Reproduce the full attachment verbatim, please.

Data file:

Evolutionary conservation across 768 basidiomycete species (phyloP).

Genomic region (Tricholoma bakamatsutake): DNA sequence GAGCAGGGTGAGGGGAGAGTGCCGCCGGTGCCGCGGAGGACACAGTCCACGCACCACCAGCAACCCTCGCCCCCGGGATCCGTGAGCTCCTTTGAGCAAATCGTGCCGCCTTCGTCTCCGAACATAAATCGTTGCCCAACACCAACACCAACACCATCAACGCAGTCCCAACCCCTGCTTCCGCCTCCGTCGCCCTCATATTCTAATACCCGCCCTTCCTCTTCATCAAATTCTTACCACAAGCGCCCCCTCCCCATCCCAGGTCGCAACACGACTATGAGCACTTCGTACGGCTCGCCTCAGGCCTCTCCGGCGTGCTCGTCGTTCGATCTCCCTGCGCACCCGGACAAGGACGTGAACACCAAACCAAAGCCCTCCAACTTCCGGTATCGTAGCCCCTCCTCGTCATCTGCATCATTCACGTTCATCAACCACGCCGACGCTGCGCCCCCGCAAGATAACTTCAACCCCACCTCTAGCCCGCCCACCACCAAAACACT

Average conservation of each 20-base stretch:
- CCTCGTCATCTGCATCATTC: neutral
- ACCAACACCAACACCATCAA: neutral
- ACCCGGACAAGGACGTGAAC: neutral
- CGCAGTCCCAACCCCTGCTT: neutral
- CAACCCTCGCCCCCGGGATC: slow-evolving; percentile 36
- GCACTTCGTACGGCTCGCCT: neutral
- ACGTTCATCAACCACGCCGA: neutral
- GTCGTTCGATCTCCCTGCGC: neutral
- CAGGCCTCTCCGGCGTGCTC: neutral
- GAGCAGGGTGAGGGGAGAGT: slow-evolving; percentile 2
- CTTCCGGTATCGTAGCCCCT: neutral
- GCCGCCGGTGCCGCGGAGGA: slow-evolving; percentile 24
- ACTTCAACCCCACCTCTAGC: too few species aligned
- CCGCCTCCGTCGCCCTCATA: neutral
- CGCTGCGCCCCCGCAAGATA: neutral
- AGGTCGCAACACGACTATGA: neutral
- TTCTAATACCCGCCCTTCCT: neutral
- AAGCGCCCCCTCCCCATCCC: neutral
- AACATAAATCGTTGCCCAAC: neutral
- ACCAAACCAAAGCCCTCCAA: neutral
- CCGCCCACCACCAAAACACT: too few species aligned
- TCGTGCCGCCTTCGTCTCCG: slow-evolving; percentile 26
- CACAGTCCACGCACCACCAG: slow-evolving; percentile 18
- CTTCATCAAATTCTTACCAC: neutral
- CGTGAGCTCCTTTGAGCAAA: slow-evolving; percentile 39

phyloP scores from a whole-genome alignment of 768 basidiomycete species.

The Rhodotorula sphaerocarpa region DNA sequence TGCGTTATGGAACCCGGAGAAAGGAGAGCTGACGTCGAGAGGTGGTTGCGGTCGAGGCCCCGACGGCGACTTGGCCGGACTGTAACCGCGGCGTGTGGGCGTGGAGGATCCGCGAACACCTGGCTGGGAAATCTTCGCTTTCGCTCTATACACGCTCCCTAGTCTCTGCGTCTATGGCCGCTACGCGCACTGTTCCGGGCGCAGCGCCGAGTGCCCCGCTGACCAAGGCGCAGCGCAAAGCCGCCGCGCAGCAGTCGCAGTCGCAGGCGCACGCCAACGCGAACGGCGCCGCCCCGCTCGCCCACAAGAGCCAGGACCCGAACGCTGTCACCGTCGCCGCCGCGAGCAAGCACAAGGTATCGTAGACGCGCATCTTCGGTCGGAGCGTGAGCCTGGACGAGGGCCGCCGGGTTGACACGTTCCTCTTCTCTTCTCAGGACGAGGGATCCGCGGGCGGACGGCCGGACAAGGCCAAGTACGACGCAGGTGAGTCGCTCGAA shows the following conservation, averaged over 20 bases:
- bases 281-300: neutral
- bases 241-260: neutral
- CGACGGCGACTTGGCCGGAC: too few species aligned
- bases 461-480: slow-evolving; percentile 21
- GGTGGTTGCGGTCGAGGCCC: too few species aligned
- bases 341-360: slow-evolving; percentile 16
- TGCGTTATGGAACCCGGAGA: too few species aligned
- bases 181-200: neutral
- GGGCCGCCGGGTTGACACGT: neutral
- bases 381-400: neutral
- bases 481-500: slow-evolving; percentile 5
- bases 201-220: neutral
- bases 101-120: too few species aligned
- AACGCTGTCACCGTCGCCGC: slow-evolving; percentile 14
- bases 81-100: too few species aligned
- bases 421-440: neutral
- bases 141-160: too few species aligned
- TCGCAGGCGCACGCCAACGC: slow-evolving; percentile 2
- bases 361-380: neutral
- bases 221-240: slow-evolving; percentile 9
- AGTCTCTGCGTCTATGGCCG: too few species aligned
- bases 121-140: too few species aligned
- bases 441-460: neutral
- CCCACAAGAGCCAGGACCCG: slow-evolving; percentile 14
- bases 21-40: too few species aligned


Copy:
Evolutionary conservation across 768 basidiomycete species (phyloP).

Genomic region (Tricholoma bakamatsutake): DNA sequence GAGCAGGGTGAGGGGAGAGTGCCGCCGGTGCCGCGGAGGACACAGTCCACGCACCACCAGCAACCCTCGCCCCCGGGATCCGTGAGCTCCTTTGAGCAAATCGTGCCGCCTTCGTCTCCGAACATAAATCGTTGCCCAACACCAACACCAACACCATCAACGCAGTCCCAACCCCTGCTTCCGCCTCCGTCGCCCTCATATTCTAATACCCGCCCTTCCTCTTCATCAAATTCTTACCACAAGCGCCCCCTCCCCATCCCAGGTCGCAACACGACTATGAGCACTTCGTACGGCTCGCCTCAGGCCTCTCCGGCGTGCTCGTCGTTCGATCTCCCTGCGCACCCGGACAAGGACGTGAACACCAAACCAAAGCCCTCCAACTTCCGGTATCGTAGCCCCTCCTCGTCATCTGCATCATTCACGTTCATCAACCACGCCGACGCTGCGCCCCCGCAAGATAACTTCAACCCCACCTCTAGCCCGCCCACCACCAAAACACT

Average conservation of each 20-base stretch:
- CCTCGTCATCTGCATCATTC: neutral
- ACCAACACCAACACCATCAA: neutral
- ACCCGGACAAGGACGTGAAC: neutral
- CGCAGTCCCAACCCCTGCTT: neutral
- CAACCCTCGCCCCCGGGATC: slow-evolving; percentile 36
- GCACTTCGTACGGCTCGCCT: neutral
- ACGTTCATCAACCACGCCGA: neutral
- GTCGTTCGATCTCCCTGCGC: neutral
- CAGGCCTCTCCGGCGTGCTC: neutral
- GAGCAGGGTGAGGGGAGAGT: slow-evolving; percentile 2
- CTTCCGGTATCGTAGCCCCT: neutral
- GCCGCCGGTGCCGCGGAGGA: slow-evolving; percentile 24
- ACTTCAACCCCACCTCTAGC: too few species aligned
- CCGCCTCCGTCGCCCTCATA: neutral
- CGCTGCGCCCCCGCAAGATA: neutral
- AGGTCGCAACACGACTATGA: neutral
- TTCTAATACCCGCCCTTCCT: neutral
- AAGCGCCCCCTCCCCATCCC: neutral
- AACATAAATCGTTGCCCAAC: neutral
- ACCAAACCAAAGCCCTCCAA: neutral
- CCGCCCACCACCAAAACACT: too few species aligned
- TCGTGCCGCCTTCGTCTCCG: slow-evolving; percentile 26
- CACAGTCCACGCACCACCAG: slow-evolving; percentile 18
- CTTCATCAAATTCTTACCAC: neutral
- CGTGAGCTCCTTTGAGCAAA: slow-evolving; percentile 39

phyloP scores from a whole-genome alignment of 768 basidiomycete species.

The Rhodotorula sphaerocarpa region DNA sequence TGCGTTATGGAACCCGGAGAAAGGAGAGCTGACGTCGAGAGGTGGTTGCGGTCGAGGCCCCGACGGCGACTTGGCCGGACTGTAACCGCGGCGTGTGGGCGTGGAGGATCCGCGAACACCTGGCTGGGAAATCTTCGCTTTCGCTCTATACACGCTCCCTAGTCTCTGCGTCTATGGCCGCTACGCGCACTGTTCCGGGCGCAGCGCCGAGTGCCCCGCTGACCAAGGCGCAGCGCAAAGCCGCCGCGCAGCAGTCGCAGTCGCAGGCGCACGCCAACGCGAACGGCGCCGCCCCGCTCGCCCACAAGAGCCAGGACCCGAACGCTGTCACCGTCGCCGCCGCGAGCAAGCACAAGGTATCGTAGACGCGCATCTTCGGTCGGAGCGTGAGCCTGGACGAGGGCCGCCGGGTTGACACGTTCCTCTTCTCTTCTCAGGACGAGGGATCCGCGGGCGGACGGCCGGACAAGGCCAAGTACGACGCAGGTGAGTCGCTCGAA shows the following conservation, averaged over 20 bases:
- bases 281-300: neutral
- bases 241-260: neutral
- CGACGGCGACTTGGCCGGAC: too few species aligned
- bases 461-480: slow-evolving; percentile 21
- GGTGGTTGCGGTCGAGGCCC: too few species aligned
- bases 341-360: slow-evolving; percentile 16
- TGCGTTATGGAACCCGGAGA: too few species aligned
- bases 181-200: neutral
- GGGCCGCCGGGTTGACACGT: neutral
- bases 381-400: neutral
- bases 481-500: slow-evolving; percentile 5
- bases 201-220: neutral
- bases 101-120: too few species aligned
- AACGCTGTCACCGTCGCCGC: slow-evolving; percentile 14
- bases 81-100: too few species aligned
- bases 421-440: neutral
- bases 141-160: too few species aligned
- TCGCAGGCGCACGCCAACGC: slow-evolving; percentile 2
- bases 361-380: neutral
- bases 221-240: slow-evolving; percentile 9
- AGTCTCTGCGTCTATGGCCG: too few species aligned
- bases 121-140: too few species aligned
- bases 441-460: neutral
- CCCACAAGAGCCAGGACCCG: slow-evolving; percentile 14
- bases 21-40: too few species aligned